The analysis is based on 516,788 votes cast (for, against, or abstain) across 1,033 individual ESG resolutions by more than 2,000 funds offered within the 52 fund groups. Funds with ESG mandates are excluded from the analysis because, in many cases, they follow a separate proxy voting strategy from the rest of the family of funds to which they belong. The five-year analysis includes ballots voted from July 2014 through June 2019 and reported in fund companies’ N-PX filings.

Growing Asset-Manager Support for ESG Resolutions

Over the past five years, we observe growing asset-manager support for ESG-shareholder proposals reflected in aggregated votes across fund families. In fact, asset-manager support has increased every year since 2015. Average support across the 52 fund groups increased by 19 percentage points, to 46% in 2019 from 27% in 2015, and jumped by more than six percentage points in each of the two most recent proxy years. Appendix B shows support by each of the 52 fund groups for resolutions voted across the five-year survey period.

DWS, Allianz Global Investors, Blackstone, Nuveen and AQR Funds supported ESG-shareholder proposals most often over the full five-year period. Fund group DWS led the way, supporting 89% of all 998 items voted. DFA, Voya, Lord Abbett, BlackRock, and Vanguard supported shareholder proposals least often. DFA only supported nine out of 1,004 ESG resolutions voted over the five years.

Some asset managers significantly increased their support for ESG-related shareholder proposals in 2019. American Century had the biggest increase. After supporting only 2% (13 of 720) of ESG resolutions voted from 2015 through 2018, the fund group supported 56% (76 of the 135) of ESG resolutions voted in 2019.

Eaton Vance, which acquired responsible investment asset manager Calvert Research and Management in 2016, went from supporting 20% of ESG resolutions in 2015 to supporting 87% of resolutions in 2019. Calvert’s funds themselves are not represented in Eaton Vance’s votes in this analysis because they follow explicit ESG-investing mandates and a separate set of voting guidelines. [9]

Pioneer supported only 1% of resolutions it voted from 2015 to 2018 and then jumped to supporting 28% in 2019. Pioneer Investments was acquired by Amundi, the largest European asset manager in IPE’s 2019 ranking, in July 2017. Full integration of Pioneer Investments into Amundi was completed early in 2019. The increase in support for ESG-shareholder resolutions by Pioneer-branded funds is consistent with Amundi’s strong focus on ESG investing. In addition to offering a range of specialized ESG-investment products, in 2018 Amundi embarked on a three-year plan to incorporate ESG criteria into all funds by 2021, including its ETFs. [10]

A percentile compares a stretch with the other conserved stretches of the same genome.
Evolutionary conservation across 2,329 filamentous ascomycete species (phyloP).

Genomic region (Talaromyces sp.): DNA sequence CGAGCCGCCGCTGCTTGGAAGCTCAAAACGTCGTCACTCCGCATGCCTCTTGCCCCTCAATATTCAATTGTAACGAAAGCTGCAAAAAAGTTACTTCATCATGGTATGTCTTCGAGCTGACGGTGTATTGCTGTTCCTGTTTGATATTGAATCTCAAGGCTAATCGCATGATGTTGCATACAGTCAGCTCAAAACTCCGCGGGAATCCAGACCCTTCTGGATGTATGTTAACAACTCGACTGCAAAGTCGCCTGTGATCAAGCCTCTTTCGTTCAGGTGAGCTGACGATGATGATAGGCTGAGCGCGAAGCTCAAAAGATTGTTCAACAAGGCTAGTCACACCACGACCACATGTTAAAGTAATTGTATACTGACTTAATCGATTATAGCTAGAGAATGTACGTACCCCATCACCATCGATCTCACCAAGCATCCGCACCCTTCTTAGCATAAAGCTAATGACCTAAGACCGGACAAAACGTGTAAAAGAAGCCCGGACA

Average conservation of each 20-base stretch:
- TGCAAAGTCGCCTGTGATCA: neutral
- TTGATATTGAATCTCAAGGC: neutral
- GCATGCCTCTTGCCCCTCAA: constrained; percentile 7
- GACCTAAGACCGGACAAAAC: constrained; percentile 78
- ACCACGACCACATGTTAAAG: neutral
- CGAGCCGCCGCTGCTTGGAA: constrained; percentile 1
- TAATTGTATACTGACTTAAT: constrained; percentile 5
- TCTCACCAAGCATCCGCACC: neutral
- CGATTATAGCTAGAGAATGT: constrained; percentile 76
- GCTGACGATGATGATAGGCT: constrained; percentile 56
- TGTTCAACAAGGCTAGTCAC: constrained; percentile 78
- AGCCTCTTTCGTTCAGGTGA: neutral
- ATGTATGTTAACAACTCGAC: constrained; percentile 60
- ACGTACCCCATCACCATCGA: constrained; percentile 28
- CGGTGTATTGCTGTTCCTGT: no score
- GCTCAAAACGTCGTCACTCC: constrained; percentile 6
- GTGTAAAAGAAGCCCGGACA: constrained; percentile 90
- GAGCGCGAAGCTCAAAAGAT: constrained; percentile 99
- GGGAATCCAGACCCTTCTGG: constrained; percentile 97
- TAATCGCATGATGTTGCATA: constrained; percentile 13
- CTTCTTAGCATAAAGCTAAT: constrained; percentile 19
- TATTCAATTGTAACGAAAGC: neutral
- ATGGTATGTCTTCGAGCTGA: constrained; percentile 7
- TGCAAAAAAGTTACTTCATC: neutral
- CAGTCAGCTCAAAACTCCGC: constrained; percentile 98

Fifteen of the 52 fund groups expanded their support for ESG-related shareholder resolutions in 2019 by more than 20 percentage points over their respective previous four-year averages. Fidelity’s index funds (managed by Geode) unanimously abstained on all 431 resolutions voted in 2015 and 2016, before inching up to 7% of votes “for” in 2017 and then jumping to 30% and 53% votes “for” in 2018 and 2019.

We also observe more asset managers casting a majority of their votes “for” ESG-shareholder proposals. In 2015, only 12 fund groups supported most of the resolutions voted. In 2019, 25 fund groups supported more than half of the ESG resolutions on which they voted. Those numbers include 11 fund groups that voted in support of more than 75% of ESG proposals in 2019. In 2015 only DWS voted in support of more than 75% of ESG resolutions.

Comparing votes across the largest five, the largest 10, and the remainder of the fund groups in our analysis shows that support has increased for each group over the past five years. However, funds offered by the largest asset managers continue to lag those of their smaller peers by a wide margin. As a group, the largest of the asset managers are the least likely to support ESG shareholder-sponsored ballot initiatives.